Ford Slashes Electric F-150 Lightning Price By Up to 17%, Signaling Dire Concerns Over the Future of Its EV

Ford recently attracted unusual attention after deciding to slash the price of the electric version of the best-selling vehicle in the US — the F-150 Lightning pickup truck.

The company reduced the truck’s price by 17% in order to become more attractive to buyers than its competitors, including General Motors and Tesla.

However, the move also reflected negatively on the company’s share price as it signaled issues with manufacturing costs, sales numbers, and the future of Ford EVs in general.

The EV in question, F-150 Lightning Pro, is the cheapest version of the electric truck that the company offers. It is aimed at commercial buyers, and after the price slash, the truck is only worth $49,995.

Reducing the price by 17% means that the truck is now $10,000 cheaper. However, it is still around $10,000 higher than its original price from April 2022, when it cost $39,974.

Another low-price model that is available in a similar price range is XLT. This model’s price was also reduced by around $10,000 and now sits at $54,995.

The price cuts came on July 17th, reversing roughly half of the price hikes that Ford implemented last year. At the time, the company’s CEO, Jim Farley, boasted that Ford was increasing prices while Tesla was reducing them.

Now, after the price slashes, Ford released a statement that addressed the situation, pointing out several factors that led to the decision. Its Chief Customer Officer, Marin Gjaja, said:

Shortly after launching the F-150 Lightning, rapidly rising material costs, supply constraints and other factors drove up the cost of the EV truck for Ford and our customers. We’ve continued to work in the background to improve accessibility and affordability to help to lower prices for our customers and shorten the wait times for their new F-150 Lightning.

Ford is Trying to Stay Competitive

Recent reports also suggest that Ford’s actions were partially aimed at allowing the company to get ahead of GM, which started building an electric Chevrolet Silverado pickup earlier in 2023.

At the same time, Tesla revealed its first Cybertruck this weekend, and Ford likely felt that it had to react quickly to keep the attention of the buyers.

The competition among carmakers is rising strongly, and companies are already announcing future developments.

Stellantis NV, for example, already announced its intention to start building its electric Ram pickup — the Revolution — in 2024.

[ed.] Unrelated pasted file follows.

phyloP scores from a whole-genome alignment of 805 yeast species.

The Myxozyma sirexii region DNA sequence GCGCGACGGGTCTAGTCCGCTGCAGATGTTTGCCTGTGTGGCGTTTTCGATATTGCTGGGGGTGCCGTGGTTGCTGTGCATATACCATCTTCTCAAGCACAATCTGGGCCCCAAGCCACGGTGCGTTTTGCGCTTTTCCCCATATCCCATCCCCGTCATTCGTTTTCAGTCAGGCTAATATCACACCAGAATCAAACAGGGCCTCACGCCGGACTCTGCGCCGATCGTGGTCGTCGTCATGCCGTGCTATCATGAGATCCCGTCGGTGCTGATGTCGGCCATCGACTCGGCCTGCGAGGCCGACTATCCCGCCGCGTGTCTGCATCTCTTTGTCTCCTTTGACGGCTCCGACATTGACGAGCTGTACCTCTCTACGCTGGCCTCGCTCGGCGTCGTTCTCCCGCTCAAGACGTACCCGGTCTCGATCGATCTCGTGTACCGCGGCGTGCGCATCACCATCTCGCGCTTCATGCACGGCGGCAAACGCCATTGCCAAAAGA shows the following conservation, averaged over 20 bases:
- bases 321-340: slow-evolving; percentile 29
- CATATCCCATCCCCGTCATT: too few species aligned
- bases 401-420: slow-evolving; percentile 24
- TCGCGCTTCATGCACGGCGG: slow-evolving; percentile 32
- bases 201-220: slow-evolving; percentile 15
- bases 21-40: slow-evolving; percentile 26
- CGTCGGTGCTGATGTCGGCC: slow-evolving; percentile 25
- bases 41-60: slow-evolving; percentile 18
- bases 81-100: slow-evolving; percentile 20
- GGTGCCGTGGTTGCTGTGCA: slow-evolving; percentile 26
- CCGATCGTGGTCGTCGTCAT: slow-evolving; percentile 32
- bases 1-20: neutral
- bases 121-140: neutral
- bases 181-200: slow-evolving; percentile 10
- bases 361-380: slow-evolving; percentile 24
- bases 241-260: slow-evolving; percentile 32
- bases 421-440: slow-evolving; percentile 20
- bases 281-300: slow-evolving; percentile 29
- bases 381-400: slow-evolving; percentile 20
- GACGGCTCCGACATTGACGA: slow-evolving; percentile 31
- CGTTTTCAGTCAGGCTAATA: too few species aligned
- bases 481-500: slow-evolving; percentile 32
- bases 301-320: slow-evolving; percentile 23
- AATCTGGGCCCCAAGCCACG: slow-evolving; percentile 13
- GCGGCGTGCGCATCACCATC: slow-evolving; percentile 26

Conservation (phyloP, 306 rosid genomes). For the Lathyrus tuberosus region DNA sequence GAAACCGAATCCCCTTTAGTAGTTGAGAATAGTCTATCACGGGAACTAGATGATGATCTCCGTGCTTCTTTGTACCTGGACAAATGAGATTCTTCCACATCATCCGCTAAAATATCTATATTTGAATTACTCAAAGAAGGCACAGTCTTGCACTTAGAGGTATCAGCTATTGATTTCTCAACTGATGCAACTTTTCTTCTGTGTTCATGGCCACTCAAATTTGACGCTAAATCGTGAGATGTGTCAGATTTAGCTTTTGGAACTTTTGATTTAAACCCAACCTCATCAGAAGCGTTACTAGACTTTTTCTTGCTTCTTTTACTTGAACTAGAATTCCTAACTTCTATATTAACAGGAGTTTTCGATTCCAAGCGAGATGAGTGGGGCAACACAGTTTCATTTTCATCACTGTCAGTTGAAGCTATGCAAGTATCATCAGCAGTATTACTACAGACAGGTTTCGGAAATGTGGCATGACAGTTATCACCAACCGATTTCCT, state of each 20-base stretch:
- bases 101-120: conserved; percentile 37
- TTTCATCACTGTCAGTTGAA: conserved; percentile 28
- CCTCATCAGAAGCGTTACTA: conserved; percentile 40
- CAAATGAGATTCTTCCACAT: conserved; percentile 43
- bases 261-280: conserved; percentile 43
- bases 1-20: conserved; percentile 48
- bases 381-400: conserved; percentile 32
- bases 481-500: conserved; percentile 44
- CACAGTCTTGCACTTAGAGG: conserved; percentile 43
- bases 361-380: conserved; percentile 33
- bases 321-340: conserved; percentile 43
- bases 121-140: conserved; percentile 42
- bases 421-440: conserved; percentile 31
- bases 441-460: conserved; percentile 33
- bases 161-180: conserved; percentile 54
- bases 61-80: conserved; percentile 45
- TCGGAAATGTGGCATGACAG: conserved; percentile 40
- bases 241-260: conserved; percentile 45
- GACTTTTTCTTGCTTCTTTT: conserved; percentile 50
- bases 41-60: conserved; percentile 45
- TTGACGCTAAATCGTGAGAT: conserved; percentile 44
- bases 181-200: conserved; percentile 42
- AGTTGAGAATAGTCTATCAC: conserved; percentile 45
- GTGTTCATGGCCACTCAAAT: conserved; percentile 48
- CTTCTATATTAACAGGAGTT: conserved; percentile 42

In light of all of these developments, Ford’s Martin Gunsberg said that the EV market is changing rapidly, and the company has to adapt to remain competitive.

Ford Suffers a 5.5% Drop in Share Value

Investors did not react positively to the sudden price cuts. The move caused Ford’s share price to drop, sending them down by 5.5%. The shareholders were seemingly concerned about the cuts and how they might affect the firm’s profits.

Morningstar Inc.’s analyst, David Whiston, said that the market was freaking out as this seems like Ford is chasing Tesla, especially since the company just unveiled its Cybertruck.

Tesla Cybertruck
Source: Tesla

However, Ford doesn’t seem to be concerned about the price cuts, even stating that it can afford to reduce the prices more due to low battery costs and economies of scale.

Whiston believes this is a common tactic of boosting the price and coming down as they got more scale.

It is something that Tesla itself did quite often in the past, and at the time, the market loved the move. He sees it as unfair for the market to praise Tesla for doing something like that but to punish Ford for the same move.

Furthermore, Ford is now offering a special deal to F-150 Lightning buyers. It offers to reduce another $1,000 if shoppers configure their trucks online.

In addition to that, it will provide cut-race financing of 1.9% for 36 months to any buyer that qualifies.

Ford’s Price Cuts are a Reaction to Changes in Material Price

The price cuts have a curious timing, given that they came immediately after Tesla’s new model came out. However, Ford claims that this is just a natural price movement.

Last year, it increased the price due to the rise in material costs and supply shortages. This year, the situation is better, so the prices are dropping, as well.

Despite this, the skepticism on Wall Street remains strong, which Whiston also noted.

However, he added that Ford’s plan hinges on margins improving as they achieve scale, and to do that, the company needs volume, which requires it to sell EVs at a lower price than $70k-$98k per vehicle.

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